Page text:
January 28, 1992. I was playing in a country band called Canyon and our bass player, Joey Click, was from Oklahoma and knew someone who knew Steve Ripley, I think it was a mutual accountant. Anyway, calls were made and somehow we got on the meet and greet list for Van Halen when they played Reunion Arena. Almost our whole band and crew went and we waited in a cramped room backstage, not even knowing what to expect. All of a sudden, commands were given and in walks my hero. It happened so fast and we snapped a picture and then they were gone. Of course the show was fantastic. I had seen them once before in the 80’s not long after Sammy had joined the band. I had also seen DLR on one of his first tours and then again I saw Van Halen about 5 years ago in Alabama on what would be one of their last tours.

The impression hearing “You Really Got Me” and “Eruption” for the first time when I was about 12 years old was transformative. I “played” my tennis racket to KISS records before I ever got a guitar, but after hearing VH I had a new guitar hero. Of course I never really played like him but it was an aspiration and a feeling of awe every time I heard him. After that, players like Mark Knopfler and Stevie Ray Vaughan would become my other two main influences over the years. But Ed was always the king. He did things on guitar that seemed super-human. And even after players like Vai and Satriani came along and were able to take his technical acrobatics and expand them to the nth degree, Ed still had a joyful sound with more swing, swagger, and off-the-cuff virtuosity that sounded both out of control and perfectly in control at the same time. It was like a race car drive in control of a untamed beast, hurtling along at 200mph, changing lanes, with a driver grinning the whole time.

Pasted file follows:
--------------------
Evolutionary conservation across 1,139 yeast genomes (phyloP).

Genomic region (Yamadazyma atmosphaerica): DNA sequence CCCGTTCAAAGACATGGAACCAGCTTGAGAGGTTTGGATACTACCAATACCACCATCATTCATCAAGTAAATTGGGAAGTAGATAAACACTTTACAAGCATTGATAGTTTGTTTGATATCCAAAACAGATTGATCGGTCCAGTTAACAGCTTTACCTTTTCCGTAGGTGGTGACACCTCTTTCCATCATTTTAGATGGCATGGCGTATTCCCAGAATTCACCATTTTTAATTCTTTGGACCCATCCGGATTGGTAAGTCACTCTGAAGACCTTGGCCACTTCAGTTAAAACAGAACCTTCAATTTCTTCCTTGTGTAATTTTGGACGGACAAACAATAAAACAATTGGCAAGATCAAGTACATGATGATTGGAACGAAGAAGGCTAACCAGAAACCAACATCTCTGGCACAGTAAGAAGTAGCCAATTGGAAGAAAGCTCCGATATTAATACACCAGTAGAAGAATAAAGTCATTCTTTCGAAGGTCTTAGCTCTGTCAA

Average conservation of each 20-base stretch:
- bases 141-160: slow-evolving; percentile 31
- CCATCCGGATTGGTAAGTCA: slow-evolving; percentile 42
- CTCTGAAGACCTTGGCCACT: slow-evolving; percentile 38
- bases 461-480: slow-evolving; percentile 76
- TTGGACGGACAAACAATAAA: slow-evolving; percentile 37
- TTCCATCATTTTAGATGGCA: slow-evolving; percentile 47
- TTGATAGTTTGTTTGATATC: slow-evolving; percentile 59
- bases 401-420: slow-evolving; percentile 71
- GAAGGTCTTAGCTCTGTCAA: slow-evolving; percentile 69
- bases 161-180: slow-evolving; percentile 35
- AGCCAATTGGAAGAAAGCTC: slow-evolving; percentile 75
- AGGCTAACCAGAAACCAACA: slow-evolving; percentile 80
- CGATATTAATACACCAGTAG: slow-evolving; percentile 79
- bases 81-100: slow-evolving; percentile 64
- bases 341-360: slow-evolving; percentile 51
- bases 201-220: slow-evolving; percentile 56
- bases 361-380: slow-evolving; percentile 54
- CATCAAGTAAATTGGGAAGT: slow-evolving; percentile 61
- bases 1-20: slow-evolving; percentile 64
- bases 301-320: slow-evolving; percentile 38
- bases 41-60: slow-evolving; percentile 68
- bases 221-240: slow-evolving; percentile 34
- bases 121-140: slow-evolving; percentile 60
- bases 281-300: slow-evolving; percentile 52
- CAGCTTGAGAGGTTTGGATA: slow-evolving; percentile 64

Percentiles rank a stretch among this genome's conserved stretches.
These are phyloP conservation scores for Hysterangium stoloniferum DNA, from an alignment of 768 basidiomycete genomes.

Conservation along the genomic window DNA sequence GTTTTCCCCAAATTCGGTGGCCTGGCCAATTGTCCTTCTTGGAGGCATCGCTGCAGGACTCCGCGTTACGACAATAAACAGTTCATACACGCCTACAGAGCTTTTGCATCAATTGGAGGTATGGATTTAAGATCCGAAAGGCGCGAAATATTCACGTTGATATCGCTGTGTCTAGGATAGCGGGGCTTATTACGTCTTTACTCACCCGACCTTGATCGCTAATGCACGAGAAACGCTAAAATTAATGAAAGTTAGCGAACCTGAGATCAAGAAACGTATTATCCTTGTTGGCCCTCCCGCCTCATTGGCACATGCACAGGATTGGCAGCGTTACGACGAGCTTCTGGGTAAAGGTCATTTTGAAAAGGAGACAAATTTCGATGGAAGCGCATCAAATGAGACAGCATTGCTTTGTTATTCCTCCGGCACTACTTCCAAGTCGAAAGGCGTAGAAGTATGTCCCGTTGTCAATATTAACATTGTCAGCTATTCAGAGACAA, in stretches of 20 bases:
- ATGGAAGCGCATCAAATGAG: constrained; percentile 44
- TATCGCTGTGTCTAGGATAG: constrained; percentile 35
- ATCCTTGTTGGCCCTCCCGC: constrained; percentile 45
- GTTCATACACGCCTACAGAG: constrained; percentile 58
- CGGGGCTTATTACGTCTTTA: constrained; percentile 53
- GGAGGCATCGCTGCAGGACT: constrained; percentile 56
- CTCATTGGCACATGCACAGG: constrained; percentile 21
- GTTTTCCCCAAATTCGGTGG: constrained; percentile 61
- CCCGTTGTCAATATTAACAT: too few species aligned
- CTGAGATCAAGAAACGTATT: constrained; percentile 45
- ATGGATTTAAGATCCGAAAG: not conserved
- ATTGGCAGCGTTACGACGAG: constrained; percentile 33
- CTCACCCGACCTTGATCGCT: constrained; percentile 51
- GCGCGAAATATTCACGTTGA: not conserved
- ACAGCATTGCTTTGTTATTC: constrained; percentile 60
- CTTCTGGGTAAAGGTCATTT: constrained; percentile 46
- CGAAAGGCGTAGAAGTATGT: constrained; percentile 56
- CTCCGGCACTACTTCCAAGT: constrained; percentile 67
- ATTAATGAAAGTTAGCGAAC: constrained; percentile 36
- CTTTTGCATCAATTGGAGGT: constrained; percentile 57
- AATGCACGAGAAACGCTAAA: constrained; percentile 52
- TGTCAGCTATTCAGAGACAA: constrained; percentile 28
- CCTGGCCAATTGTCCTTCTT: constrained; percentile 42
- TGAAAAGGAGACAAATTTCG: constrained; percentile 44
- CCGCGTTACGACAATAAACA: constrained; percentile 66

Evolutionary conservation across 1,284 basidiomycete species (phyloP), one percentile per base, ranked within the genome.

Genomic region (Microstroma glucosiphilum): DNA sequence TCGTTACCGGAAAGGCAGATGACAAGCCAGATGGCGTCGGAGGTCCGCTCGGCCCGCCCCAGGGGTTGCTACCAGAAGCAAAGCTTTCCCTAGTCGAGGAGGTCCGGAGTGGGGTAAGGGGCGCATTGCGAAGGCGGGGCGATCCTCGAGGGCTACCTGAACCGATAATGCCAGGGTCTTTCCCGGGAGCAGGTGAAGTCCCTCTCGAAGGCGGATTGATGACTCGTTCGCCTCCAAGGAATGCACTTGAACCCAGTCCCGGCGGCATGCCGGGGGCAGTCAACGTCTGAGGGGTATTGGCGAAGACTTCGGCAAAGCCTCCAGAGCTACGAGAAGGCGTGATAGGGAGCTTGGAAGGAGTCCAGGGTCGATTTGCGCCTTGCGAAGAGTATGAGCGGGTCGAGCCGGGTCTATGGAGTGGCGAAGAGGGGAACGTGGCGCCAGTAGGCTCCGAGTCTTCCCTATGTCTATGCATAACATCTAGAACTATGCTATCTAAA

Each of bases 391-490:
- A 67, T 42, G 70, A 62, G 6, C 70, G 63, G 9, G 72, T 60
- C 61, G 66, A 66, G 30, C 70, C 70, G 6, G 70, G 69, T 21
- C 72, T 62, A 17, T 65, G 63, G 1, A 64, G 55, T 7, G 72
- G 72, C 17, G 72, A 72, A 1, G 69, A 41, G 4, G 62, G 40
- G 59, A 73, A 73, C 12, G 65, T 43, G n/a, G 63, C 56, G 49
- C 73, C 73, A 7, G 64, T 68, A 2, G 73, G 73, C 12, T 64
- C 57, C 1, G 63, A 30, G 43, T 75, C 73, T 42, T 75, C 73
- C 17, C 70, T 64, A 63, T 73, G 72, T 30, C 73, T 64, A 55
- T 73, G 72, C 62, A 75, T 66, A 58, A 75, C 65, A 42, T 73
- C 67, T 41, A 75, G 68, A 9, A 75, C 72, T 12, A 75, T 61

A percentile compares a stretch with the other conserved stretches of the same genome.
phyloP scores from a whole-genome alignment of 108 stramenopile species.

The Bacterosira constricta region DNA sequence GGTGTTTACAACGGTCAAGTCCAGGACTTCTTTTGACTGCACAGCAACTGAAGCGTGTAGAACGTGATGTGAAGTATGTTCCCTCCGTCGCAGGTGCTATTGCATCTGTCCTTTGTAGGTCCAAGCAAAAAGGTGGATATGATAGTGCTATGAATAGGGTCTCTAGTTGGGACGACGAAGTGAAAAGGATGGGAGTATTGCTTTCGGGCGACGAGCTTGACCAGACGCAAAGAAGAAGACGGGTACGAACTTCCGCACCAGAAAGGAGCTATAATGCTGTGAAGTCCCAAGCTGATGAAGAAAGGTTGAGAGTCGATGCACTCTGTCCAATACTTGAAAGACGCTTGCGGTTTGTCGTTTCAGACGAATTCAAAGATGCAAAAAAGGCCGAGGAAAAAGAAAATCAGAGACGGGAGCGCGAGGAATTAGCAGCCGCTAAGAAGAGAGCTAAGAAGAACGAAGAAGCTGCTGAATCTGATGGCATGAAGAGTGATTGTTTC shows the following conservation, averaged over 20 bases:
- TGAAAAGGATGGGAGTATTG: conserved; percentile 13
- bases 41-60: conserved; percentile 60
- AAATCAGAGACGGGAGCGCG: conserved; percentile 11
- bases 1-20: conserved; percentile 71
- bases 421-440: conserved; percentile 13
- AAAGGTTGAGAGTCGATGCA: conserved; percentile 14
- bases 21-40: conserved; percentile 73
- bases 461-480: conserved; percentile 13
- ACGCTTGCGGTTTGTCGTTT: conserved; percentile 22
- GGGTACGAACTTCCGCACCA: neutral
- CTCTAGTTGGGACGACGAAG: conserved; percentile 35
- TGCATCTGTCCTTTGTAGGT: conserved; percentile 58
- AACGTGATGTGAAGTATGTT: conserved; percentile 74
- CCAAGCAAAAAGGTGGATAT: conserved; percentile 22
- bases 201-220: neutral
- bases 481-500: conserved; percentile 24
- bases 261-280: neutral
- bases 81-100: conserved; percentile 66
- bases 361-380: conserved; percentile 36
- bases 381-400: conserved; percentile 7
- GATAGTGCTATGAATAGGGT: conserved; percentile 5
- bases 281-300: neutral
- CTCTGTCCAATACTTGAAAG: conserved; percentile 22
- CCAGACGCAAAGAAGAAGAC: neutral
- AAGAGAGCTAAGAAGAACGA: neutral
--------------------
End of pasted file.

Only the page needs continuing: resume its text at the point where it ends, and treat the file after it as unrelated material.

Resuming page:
In the past week, I’ve listened to the Sirius/XM Van Halen Tribute channel almost nonstop and have renewed my love and appreciation for the man who set me upon my guitar journey. The tones on the early albums were so fresh at the time and I’ve always read tons about his rig and how it was arranged, and even saw it at the Metropolitan Museum of Art in NYC last fall. I was sitting in my office this week and thought, “I have a plexi now.” I didn’t bother breaking out my variac, but I have a Fryette Power Station that I could use similarly to how Ed ran his Marshall cranked then a line out to fx and then to his H&H power amps. The Power Station could kinda do that, so I experimented and just dimed everything on the Plexi and used the Power Station as a load box and power amp, like a master volume and bam! the tone was there. Plexis aren’t the most gainy of Marshall amps and I don’t have an echoplex to push the front but I got one of the Dunlop Echoplex preamps and tried that. I ended up being partial to the sound without the pedal and thought, I need to profile this. So I did, quickly, with just a 57.

I couldn’t believe how it turned out. I must’ve played on that profile nonstop for a day or two before sending it to some buddies to try it out to see if they felt the same way about it. The results came back positive and I am happy to report that this, to me, is the closest I’ve come to capturing the early VH brown sound in a Kemper profile. As a tribute to my hero and an inspiration to anyone who wants to continue his legacy, I’m attaching this profile below. I would love to hear other players using this profile and even sharing videos of them playing it (just tag “lonegtr” on IG or “mbrittprofiles” on FB). Let’s see if we can continue this outpouring of support and gratitude for the man who changed guitar and not let it slip quietly away among the cacophony of noise that’s out there.

So try out this rig and see what you can make with it! Thanks!


I just shot a quick demo of the rig here, but with a smidge of Kemper Drive Bluesbreaker preset added along with phaser:

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